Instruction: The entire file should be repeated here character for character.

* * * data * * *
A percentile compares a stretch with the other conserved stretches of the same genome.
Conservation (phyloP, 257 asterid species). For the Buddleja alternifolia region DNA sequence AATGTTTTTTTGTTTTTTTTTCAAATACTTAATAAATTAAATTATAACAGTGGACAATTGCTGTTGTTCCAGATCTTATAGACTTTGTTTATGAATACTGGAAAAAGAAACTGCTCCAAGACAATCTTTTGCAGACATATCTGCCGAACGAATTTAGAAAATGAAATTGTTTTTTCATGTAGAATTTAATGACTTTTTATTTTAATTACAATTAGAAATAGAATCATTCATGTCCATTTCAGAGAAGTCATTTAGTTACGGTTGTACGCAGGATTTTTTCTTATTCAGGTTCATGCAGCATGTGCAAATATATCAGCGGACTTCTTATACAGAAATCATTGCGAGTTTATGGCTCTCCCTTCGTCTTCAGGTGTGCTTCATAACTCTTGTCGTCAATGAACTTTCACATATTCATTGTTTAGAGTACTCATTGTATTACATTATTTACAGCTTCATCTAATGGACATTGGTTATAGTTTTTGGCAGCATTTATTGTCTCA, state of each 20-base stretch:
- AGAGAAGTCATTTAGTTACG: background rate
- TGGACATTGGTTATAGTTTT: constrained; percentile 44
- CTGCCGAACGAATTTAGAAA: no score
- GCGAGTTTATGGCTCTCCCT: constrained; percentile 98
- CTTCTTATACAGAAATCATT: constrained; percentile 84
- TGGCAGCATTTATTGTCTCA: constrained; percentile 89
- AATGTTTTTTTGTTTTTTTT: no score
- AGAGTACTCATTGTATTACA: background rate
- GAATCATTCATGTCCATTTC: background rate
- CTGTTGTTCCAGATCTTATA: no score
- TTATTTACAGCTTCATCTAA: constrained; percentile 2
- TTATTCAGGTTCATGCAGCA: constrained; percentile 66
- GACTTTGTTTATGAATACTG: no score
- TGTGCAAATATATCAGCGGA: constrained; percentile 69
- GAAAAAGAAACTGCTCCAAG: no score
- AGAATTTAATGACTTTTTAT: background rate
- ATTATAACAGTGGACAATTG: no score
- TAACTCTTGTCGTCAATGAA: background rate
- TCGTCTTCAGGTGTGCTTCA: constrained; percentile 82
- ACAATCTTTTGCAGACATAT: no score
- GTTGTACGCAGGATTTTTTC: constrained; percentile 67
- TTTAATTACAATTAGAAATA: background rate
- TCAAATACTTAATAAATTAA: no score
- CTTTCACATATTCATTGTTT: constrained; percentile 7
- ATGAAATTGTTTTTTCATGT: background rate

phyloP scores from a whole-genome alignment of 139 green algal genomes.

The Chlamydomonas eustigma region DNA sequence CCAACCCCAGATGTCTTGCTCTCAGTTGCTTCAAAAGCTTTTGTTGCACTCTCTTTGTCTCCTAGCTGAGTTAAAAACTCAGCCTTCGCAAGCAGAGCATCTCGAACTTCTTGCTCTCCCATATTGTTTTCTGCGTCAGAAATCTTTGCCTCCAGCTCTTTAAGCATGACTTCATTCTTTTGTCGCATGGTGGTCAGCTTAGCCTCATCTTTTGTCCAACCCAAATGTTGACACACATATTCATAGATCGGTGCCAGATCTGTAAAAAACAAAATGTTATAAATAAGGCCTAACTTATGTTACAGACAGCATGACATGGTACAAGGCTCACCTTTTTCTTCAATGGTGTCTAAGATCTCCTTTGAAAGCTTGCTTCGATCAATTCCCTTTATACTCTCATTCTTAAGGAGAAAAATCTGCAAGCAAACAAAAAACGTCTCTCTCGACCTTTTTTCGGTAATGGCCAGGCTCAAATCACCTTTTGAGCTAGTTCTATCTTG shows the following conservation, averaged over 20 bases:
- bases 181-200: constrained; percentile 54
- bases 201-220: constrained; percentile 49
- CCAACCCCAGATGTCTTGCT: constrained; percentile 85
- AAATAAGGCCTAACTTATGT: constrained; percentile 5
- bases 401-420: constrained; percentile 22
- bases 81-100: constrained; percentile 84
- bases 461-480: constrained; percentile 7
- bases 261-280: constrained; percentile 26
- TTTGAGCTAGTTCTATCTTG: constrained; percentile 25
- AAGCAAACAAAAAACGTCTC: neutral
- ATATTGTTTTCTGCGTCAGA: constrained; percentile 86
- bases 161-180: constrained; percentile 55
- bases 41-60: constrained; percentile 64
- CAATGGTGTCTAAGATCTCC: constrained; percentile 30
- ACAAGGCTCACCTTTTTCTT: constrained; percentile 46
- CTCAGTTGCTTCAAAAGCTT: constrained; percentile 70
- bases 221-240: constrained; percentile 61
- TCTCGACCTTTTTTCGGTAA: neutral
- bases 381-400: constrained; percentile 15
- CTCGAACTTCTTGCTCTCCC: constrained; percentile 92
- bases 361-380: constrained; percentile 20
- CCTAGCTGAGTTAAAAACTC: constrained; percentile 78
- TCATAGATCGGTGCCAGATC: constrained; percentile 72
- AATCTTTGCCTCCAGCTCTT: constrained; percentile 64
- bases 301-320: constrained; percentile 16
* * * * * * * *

A percentile compares a stretch with the other conserved stretches of the same genome.
Conservation (phyloP, 257 asterid species). For the Buddleja alternifolia region DNA sequence AATGTTTTTTTGTTTTTTTTTCAAATACTTAATAAATTAAATTATAACAGTGGACAATTGCTGTTGTTCCAGATCTTATAGACTTTGTTTATGAATACTGGAAAAAGAAACTGCTCCAAGACAATCTTTTGCAGACATATCTGCCGAACGAATTTAGAAAATGAAATTGTTTTTTCATGTAGAATTTAATGACTTTTTATTTTAATTACAATTAGAAATAGAATCATTCATGTCCATTTCAGAGAAGTCATTTAGTTACGGTTGTACGCAGGATTTTTTCTTATTCAGGTTCATGCAGCATGTGCAAATATATCAGCGGACTTCTTATACAGAAATCATTGCGAGTTTATGGCTCTCCCTTCGTCTTCAGGTGTGCTTCATAACTCTTGTCGTCAATGAACTTTCACATATTCATTGTTTAGAGTACTCATTGTATTACATTATTTACAGCTTCATCTAATGGACATTGGTTATAGTTTTTGGCAGCATTTATTGTCTCA, state of each 20-base stretch:
- AGAGAAGTCATTTAGTTACG: background rate
- TGGACATTGGTTATAGTTTT: constrained; percentile 44
- CTGCCGAACGAATTTAGAAA: no score
- GCGAGTTTATGGCTCTCCCT: constrained; percentile 98
- CTTCTTATACAGAAATCATT: constrained; percentile 84
- TGGCAGCATTTATTGTCTCA: constrained; percentile 89
- AATGTTTTTTTGTTTTTTTT: no score
- AGAGTACTCATTGTATTACA: background rate
- GAATCATTCATGTCCATTTC: background rate
- CTGTTGTTCCAGATCTTATA: no score
- TTATTTACAGCTTCATCTAA: constrained; percentile 2
- TTATTCAGGTTCATGCAGCA: constrained; percentile 66
- GACTTTGTTTATGAATACTG: no score
- TGTGCAAATATATCAGCGGA: constrained; percentile 69
- GAAAAAGAAACTGCTCCAAG: no score
- AGAATTTAATGACTTTTTAT: background rate
- ATTATAACAGTGGACAATTG: no score
- TAACTCTTGTCGTCAATGAA: background rate
- TCGTCTTCAGGTGTGCTTCA: constrained; percentile 82
- ACAATCTTTTGCAGACATAT: no score
- GTTGTACGCAGGATTTTTTC: constrained; percentile 67
- TTTAATTACAATTAGAAATA: background rate
- TCAAATACTTAATAAATTAA: no score
- CTTTCACATATTCATTGTTT: constrained; percentile 7
- ATGAAATTGTTTTTTCATGT: background rate

phyloP scores from a whole-genome alignment of 139 green algal genomes.

The Chlamydomonas eustigma region DNA sequence CCAACCCCAGATGTCTTGCTCTCAGTTGCTTCAAAAGCTTTTGTTGCACTCTCTTTGTCTCCTAGCTGAGTTAAAAACTCAGCCTTCGCAAGCAGAGCATCTCGAACTTCTTGCTCTCCCATATTGTTTTCTGCGTCAGAAATCTTTGCCTCCAGCTCTTTAAGCATGACTTCATTCTTTTGTCGCATGGTGGTCAGCTTAGCCTCATCTTTTGTCCAACCCAAATGTTGACACACATATTCATAGATCGGTGCCAGATCTGTAAAAAACAAAATGTTATAAATAAGGCCTAACTTATGTTACAGACAGCATGACATGGTACAAGGCTCACCTTTTTCTTCAATGGTGTCTAAGATCTCCTTTGAAAGCTTGCTTCGATCAATTCCCTTTATACTCTCATTCTTAAGGAGAAAAATCTGCAAGCAAACAAAAAACGTCTCTCTCGACCTTTTTTCGGTAATGGCCAGGCTCAAATCACCTTTTGAGCTAGTTCTATCTTG shows the following conservation, averaged over 20 bases:
- bases 181-200: constrained; percentile 54
- bases 201-220: constrained; percentile 49
- CCAACCCCAGATGTCTTGCT: constrained; percentile 85
- AAATAAGGCCTAACTTATGT: constrained; percentile 5
- bases 401-420: constrained; percentile 22
- bases 81-100: constrained; percentile 84
- bases 461-480: constrained; percentile 7
- bases 261-280: constrained; percentile 26
- TTTGAGCTAGTTCTATCTTG: constrained; percentile 25
- AAGCAAACAAAAAACGTCTC: neutral
- ATATTGTTTTCTGCGTCAGA: constrained; percentile 86
- bases 161-180: constrained; percentile 55
- bases 41-60: constrained; percentile 64
- CAATGGTGTCTAAGATCTCC: constrained; percentile 30
- ACAAGGCTCACCTTTTTCTT: constrained; percentile 46
- CTCAGTTGCTTCAAAAGCTT: constrained; percentile 70
- bases 221-240: constrained; percentile 61
- TCTCGACCTTTTTTCGGTAA: neutral
- bases 381-400: constrained; percentile 15
- CTCGAACTTCTTGCTCTCCC: constrained; percentile 92
- bases 361-380: constrained; percentile 20
- CCTAGCTGAGTTAAAAACTC: constrained; percentile 78
- TCATAGATCGGTGCCAGATC: constrained; percentile 72
- AATCTTTGCCTCCAGCTCTT: constrained; percentile 64
- bases 301-320: constrained; percentile 16